He has said it before: "We are in trouble here in Maryland."
Dan Bongino, a U.S. senatorial candidate in 2012, is sticking to his message. Speaking Saturday before the Mid-Shore League of Republican Women, Bongino talked edgy politics openly and affably over lunch with a small group of Talbot County residents and Republican voters whose main concerns for him centered on health care, the economy, the future of the Republican party in Maryland and the country.
"I think we are unfortunately starting to see, not only at the Senate level, but at the federal level and the congressional level, as well, the ramifications now of what happened in the election," he said. "We are in a near catastrophic position, and I don't use that word lightly. I'm not an alarmist."
Bongino was referring to what he says are more than worrisome evolutions not just in health care, but in the economy, education and national security.
"When are we going to face the reality with this administration that we are at war with people that just are violent savages out to harm us?" he asked, talking about the events of the past week at the Boston Marathon, where two men set off bombs at the finish line that killed three people and injured almost 200 more. "If you don't think (the incident in Boston) has Al Qaeda fingerprints all over it, you're living on Mars."
But national security is not the only topic over which Bongino offered up strong words. He painted a picture of rising health care costs -- estimating people would see as much as an 80 percent increase over the next year. But he said there was more to the changes in health care regulation than met the eye.
Pointing to the language used to shape the new health care laws, Bongino said Obamacare uses complicated terminology to confuse people with things such as "Community Rating," a policy that guarantees everyone the same rate in insurance premiums regardless of the risk factors. Though it sounds fair, he said, it is not. More practically, it means a person who actively pursues an unhealthy lifestyle that likely will cost more in medical and hospital care throughout their lifetime will pay the same rates as a person who actively pursues a healthy lifestyle and spends little or no time in the doctor's office, he said. The reasoning behind it, Bongino said, was to eliminate discrimination in different pricing.
But the economics of such a plan is an ideological fallacy, he said.
"(Obama) is spending money that we don't have on a program that's growing," he said. "He knows the math doesn't exist, so he took the money out of Medicare ... Roughly a trillion dollars. This thing is going to be a disaster, and I think even the Democrats are going to turn on it soon."
The good news is as the field of medicine gains monumental strides in technology, like robotics in the operating room that allow doctors to do more in less time, medical coverage costs should go down, he said.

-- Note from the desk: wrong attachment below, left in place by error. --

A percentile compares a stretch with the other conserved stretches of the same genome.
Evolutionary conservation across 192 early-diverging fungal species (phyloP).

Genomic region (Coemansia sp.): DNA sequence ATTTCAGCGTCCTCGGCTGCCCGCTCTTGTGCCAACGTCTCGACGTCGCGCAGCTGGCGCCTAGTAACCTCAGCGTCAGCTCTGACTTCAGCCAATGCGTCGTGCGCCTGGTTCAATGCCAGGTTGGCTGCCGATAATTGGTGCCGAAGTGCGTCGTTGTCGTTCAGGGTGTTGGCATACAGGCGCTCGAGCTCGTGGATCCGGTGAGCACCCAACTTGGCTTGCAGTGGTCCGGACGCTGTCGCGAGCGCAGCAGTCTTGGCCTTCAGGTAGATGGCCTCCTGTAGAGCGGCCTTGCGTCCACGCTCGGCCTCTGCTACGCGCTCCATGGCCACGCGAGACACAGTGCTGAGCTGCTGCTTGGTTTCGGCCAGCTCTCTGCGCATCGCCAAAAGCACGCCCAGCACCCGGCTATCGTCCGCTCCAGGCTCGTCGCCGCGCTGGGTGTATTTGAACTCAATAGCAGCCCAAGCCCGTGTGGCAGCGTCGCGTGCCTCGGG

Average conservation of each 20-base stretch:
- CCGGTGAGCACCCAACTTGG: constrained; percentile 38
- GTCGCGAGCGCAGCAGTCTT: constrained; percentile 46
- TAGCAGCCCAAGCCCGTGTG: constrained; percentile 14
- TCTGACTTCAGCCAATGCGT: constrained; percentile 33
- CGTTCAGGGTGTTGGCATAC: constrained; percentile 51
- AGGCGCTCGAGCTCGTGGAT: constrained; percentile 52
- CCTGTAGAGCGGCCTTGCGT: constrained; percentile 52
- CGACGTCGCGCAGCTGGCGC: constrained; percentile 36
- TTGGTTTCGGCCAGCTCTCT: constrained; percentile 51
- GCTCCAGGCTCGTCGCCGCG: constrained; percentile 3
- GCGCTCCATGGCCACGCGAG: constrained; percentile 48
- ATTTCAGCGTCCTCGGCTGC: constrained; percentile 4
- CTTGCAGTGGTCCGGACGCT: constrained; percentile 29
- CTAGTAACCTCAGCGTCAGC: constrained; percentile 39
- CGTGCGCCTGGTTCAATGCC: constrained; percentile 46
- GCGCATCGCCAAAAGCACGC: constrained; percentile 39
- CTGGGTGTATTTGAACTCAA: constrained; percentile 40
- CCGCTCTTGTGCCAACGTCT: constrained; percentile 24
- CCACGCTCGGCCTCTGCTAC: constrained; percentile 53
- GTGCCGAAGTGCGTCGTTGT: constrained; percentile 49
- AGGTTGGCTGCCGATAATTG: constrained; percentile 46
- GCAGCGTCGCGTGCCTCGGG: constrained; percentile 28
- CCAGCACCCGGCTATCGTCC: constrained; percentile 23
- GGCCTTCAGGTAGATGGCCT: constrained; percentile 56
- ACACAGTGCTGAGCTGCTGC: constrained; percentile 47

"The future is actually bright," Bongino said. "I think things are going to change and medicine is moving forward rapidly. There is an exponential growth in this field; the advents you see coming in the next 10 years will bring costs down dramatically."
Bongino said the solution to people's disappointment with the system was not to complain, but to set aside intra-party disagreements and get out the vote. Considering the changes coming with what he called "the 'quadrafecta' of absolutely horrible legislation with the 'rain' tax, gas tax, the death penalty and gun legislation, Bongino said, "The perfect storm is brewing to take the state back. But we have to turn people out."
Of those changes that concerned him most, gun control touched on various areas he said still needed to be addressed in mental health care and the basic rights promised to citizens in the Second Amendment.
Calling gun control a myth that could not be proved in any country, he said protecting a person's privacy through the Health Insurance Portability and Accountability Act (HIPAA) by keeping the mental health records of an emotionally disturbed person from being made available in the National Instant Check System (NICS) was a mistake. He said taking away everyone's right to carry a gun also was a mistake and a violation of a person's basic freedoms.
"We have to stand for something," he said. "There is a gun violence problem, and we can't get around that. We have to face it. But it is not the fault of the Second Amendment. It's a faulty system. None of our other rights matter if the Second Amendment goes out the window."
Bongino also addressed rumors he might run for governor in 2014. But he said Maryland conservatives had to stop infighting and present a united front in order to put someone in office who could affect change.
"I'm thinking about it," he said. "We don't have a nominal leader, and this is how factions develop. Maryland is in chaos right now, and party leaders have their own plans and agendas."
The key was putting social pressure on party followers to stay focused and unified. He promised if he ran and lost, he would throw in his full support for whoever went forward.
"We have to come together," he said. "Is this is a personality contest? Because if it is, then leave politics; we don't need you. You're only causing the country a problem. But if this a contest to save, literally save, the country, then please get involved."
His future hopes remained with a firm emphasis on "hope" though, he said.
"We'll save it. We always do. We've been in some really bad predicaments, and we always come out of them."